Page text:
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Data from: Inferring longitudinal hierarchies: framework and methods for studying the dynamics of dominance

Cite this dataset

Strauss, Eli D.; Holekamp, Kay E. (2019). Data from: Inferring longitudinal hierarchies: framework and methods for studying the dynamics of dominance [Dataset]. Dryad.


1. Social inequality is a consistent feature of animal societies, often manifesting as dominance hierarchies, in which each individual is characterized by a dominance rank denoting its place in the network of competitive relationships among group‐members. Most studies treat dominance hierarchies as static entities despite their true longitudinal, and sometimes highly dynamic, nature. 2. To guide study of the dynamics of dominance, we propose the concept of a longitudinal hierarchy: the characterization of a single, latent hierarchy and it's dynamics over time. Longitudinal hierarchies describe the hierarchy position (r) and dynamics (∆) associated with each individual as a property of its interaction data, the periods into which these data are divided based on a period delineation rule (p), and the method chosen to infer the hierarchy. Hierarchy dynamics result from both active (∆a) and passive (∆p) processes. Methods that infer longitudinal hierarchies should optimize accuracy of rank dynamics as well as of the rank orders themselves, but no studies have yet evaluated the accuracy with which different methods infer hierarchy dynamics. 3. We modify three popular ranking approaches to make them better suited for inferring longitudinal hierarchies. Our three ‘informed’ methods assign ranks that are informed by data from the prior period rather than calculating ranks de novo in each observation period, and use prior knowledge of dominance correlates to inform placement of new individuals in the hierarchy. These methods are provided in an R package. 4. Using both a simulated dataset and a long‐term empirical dataset from a species with two distinct sex‐based dominance structures, we compare the performance of these methods and their unmodified counterparts. We show that choice of method has dramatic impacts on inference of hierarchy dynamics via differences in estimates of ∆a. Methods that calculate ranks de novo in each period overestimate hierarchy dynamics, but incorporation of prior information leads to more accurately inferred ∆a. Of the modified methods, Informed MatReorder infers the most conservative estimates of hierarchy dynamics and Informed Elo infers the most dynamic hierarchies. 5. This work provides crucially needed conceptual framing and methodological validation for studying social dominance and its dynamics.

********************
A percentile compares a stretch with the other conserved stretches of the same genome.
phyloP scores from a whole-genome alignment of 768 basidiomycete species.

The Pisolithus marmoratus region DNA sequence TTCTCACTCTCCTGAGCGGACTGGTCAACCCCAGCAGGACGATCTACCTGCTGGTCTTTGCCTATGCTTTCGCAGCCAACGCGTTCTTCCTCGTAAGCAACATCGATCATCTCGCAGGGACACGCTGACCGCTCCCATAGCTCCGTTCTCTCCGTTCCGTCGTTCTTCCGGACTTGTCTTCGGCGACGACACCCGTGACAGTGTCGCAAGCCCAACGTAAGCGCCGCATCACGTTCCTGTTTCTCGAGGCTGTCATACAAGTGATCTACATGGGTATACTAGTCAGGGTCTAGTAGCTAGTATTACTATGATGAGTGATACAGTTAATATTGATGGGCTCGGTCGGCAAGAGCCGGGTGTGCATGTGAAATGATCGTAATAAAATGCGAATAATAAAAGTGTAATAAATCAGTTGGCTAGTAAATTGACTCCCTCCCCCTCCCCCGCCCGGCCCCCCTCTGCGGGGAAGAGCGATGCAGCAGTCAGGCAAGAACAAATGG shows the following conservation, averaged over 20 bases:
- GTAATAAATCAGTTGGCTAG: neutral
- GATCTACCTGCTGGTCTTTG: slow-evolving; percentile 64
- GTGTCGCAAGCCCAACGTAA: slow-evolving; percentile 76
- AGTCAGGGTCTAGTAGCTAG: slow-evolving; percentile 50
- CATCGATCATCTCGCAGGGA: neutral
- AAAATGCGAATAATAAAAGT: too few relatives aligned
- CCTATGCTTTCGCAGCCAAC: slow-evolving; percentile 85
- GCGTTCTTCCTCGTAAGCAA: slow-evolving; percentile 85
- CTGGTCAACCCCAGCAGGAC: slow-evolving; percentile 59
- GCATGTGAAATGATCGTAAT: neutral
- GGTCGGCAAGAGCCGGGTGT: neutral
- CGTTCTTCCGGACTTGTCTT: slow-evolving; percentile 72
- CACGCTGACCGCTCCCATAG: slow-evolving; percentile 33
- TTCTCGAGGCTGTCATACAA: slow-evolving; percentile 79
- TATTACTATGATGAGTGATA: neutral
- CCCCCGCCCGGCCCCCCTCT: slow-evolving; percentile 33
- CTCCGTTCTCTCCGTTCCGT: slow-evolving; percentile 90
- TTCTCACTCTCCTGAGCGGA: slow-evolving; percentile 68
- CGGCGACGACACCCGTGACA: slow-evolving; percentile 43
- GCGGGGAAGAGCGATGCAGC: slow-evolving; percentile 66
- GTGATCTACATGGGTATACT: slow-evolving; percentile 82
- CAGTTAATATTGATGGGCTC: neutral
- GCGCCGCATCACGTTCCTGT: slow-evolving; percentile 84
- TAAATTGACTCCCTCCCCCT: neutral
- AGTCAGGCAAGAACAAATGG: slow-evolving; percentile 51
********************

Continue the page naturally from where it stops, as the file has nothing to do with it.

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National Science Foundation, Award: IOS-1755089